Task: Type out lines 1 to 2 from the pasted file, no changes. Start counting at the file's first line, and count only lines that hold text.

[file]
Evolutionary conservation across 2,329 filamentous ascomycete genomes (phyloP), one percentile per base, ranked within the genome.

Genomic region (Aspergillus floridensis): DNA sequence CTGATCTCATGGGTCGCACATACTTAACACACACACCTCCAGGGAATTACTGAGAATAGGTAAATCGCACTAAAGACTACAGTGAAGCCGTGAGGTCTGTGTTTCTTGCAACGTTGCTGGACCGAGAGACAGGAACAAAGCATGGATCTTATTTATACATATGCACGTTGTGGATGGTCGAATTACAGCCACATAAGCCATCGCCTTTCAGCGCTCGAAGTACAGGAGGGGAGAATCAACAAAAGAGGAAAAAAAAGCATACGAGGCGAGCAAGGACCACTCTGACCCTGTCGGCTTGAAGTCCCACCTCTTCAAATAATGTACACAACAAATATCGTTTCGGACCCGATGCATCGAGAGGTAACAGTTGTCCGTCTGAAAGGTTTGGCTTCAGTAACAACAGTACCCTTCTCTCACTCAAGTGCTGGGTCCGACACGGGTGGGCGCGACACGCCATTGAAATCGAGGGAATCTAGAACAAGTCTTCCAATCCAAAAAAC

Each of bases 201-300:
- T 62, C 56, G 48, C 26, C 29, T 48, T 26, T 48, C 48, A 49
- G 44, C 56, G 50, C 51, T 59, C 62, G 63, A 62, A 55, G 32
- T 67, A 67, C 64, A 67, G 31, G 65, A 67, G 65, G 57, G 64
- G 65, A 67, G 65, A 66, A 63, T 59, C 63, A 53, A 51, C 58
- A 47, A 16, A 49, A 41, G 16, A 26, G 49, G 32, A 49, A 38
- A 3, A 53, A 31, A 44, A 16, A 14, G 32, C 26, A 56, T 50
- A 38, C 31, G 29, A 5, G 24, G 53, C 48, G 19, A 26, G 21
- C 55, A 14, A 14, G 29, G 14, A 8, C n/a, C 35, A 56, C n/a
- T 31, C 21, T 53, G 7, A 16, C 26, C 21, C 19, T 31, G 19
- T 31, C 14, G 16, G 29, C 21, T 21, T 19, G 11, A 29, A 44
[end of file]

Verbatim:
Evolutionary conservation across 2,329 filamentous ascomycete genomes (phyloP), one percentile per base, ranked within the genome.

Genomic region (Aspergillus floridensis): DNA sequence CTGATCTCATGGGTCGCACATACTTAACACACACACCTCCAGGGAATTACTGAGAATAGGTAAATCGCACTAAAGACTACAGTGAAGCCGTGAGGTCTGTGTTTCTTGCAACGTTGCTGGACCGAGAGACAGGAACAAAGCATGGATCTTATTTATACATATGCACGTTGTGGATGGTCGAATTACAGCCACATAAGCCATCGCCTTTCAGCGCTCGAAGTACAGGAGGGGAGAATCAACAAAAGAGGAAAAAAAAGCATACGAGGCGAGCAAGGACCACTCTGACCCTGTCGGCTTGAAGTCCCACCTCTTCAAATAATGTACACAACAAATATCGTTTCGGACCCGATGCATCGAGAGGTAACAGTTGTCCGTCTGAAAGGTTTGGCTTCAGTAACAACAGTACCCTTCTCTCACTCAAGTGCTGGGTCCGACACGGGTGGGCGCGACACGCCATTGAAATCGAGGGAATCTAGAACAAGTCTTCCAATCCAAAAAAC